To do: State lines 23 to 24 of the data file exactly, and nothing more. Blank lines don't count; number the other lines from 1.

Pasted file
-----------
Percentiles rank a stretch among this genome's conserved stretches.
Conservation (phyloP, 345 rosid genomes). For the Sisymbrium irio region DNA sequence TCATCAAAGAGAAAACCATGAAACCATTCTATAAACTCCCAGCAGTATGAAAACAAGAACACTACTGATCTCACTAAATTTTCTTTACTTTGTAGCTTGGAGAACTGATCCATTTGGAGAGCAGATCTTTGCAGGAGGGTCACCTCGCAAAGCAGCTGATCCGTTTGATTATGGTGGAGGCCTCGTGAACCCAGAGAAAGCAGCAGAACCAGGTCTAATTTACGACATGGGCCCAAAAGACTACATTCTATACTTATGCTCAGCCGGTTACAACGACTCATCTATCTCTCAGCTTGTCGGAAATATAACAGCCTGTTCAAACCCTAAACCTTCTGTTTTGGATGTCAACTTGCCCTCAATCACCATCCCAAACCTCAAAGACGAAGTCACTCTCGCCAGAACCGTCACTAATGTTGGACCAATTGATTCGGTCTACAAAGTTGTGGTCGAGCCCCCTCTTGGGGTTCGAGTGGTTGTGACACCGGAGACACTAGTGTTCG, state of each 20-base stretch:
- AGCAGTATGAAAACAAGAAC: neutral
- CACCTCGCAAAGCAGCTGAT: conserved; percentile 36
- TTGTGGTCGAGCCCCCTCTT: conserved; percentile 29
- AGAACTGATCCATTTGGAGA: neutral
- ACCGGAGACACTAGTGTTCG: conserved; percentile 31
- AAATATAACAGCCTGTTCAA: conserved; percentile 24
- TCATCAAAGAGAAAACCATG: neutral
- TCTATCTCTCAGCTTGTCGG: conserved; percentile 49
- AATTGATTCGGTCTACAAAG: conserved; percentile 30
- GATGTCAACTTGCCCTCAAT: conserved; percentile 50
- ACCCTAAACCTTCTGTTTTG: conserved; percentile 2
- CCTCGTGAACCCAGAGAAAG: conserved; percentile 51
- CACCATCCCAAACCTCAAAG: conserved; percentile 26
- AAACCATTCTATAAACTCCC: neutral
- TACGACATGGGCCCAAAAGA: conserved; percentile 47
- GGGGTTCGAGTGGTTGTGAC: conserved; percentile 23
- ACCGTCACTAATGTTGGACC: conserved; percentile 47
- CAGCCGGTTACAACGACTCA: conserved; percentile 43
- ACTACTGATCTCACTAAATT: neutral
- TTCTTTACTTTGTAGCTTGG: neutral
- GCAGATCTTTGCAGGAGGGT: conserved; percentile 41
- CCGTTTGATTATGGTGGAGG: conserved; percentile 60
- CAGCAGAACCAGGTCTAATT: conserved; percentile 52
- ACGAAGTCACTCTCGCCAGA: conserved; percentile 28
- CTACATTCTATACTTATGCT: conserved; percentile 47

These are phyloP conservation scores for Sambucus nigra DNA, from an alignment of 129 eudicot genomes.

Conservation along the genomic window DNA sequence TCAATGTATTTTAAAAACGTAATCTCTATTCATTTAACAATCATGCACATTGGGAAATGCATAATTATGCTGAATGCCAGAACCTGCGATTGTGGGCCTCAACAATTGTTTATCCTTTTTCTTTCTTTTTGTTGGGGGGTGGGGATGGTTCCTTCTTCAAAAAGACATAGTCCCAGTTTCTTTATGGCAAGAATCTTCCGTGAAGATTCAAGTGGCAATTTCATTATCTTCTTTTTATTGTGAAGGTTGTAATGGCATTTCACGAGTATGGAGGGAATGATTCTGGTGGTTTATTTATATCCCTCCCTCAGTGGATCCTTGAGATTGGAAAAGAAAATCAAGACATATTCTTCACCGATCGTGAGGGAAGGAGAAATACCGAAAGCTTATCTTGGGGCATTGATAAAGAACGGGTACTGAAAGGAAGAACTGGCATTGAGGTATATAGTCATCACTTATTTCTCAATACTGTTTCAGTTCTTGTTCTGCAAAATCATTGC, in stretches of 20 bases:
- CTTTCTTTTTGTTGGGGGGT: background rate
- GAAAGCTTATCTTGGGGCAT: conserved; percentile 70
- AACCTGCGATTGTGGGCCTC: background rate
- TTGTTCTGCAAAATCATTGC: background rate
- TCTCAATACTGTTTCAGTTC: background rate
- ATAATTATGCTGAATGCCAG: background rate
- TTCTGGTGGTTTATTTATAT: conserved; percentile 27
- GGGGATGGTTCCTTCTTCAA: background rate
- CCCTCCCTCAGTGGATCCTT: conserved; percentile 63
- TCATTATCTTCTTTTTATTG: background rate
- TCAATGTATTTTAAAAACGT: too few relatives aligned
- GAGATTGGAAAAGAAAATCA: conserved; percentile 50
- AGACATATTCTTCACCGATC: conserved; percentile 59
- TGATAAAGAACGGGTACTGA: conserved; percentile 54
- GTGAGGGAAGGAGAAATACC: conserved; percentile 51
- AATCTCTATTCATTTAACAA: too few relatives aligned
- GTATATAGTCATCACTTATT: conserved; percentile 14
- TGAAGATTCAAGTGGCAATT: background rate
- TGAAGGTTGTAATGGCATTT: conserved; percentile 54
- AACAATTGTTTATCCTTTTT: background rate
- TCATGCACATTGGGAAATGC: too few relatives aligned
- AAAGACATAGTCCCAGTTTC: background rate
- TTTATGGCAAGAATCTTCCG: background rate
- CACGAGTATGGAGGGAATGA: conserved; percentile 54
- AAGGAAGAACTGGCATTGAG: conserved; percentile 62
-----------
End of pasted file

- GCAGATCTTTGCAGGAGGGT: conserved; percentile 41
- CCGTTTGATTATGGTGGAGG: conserved; percentile 60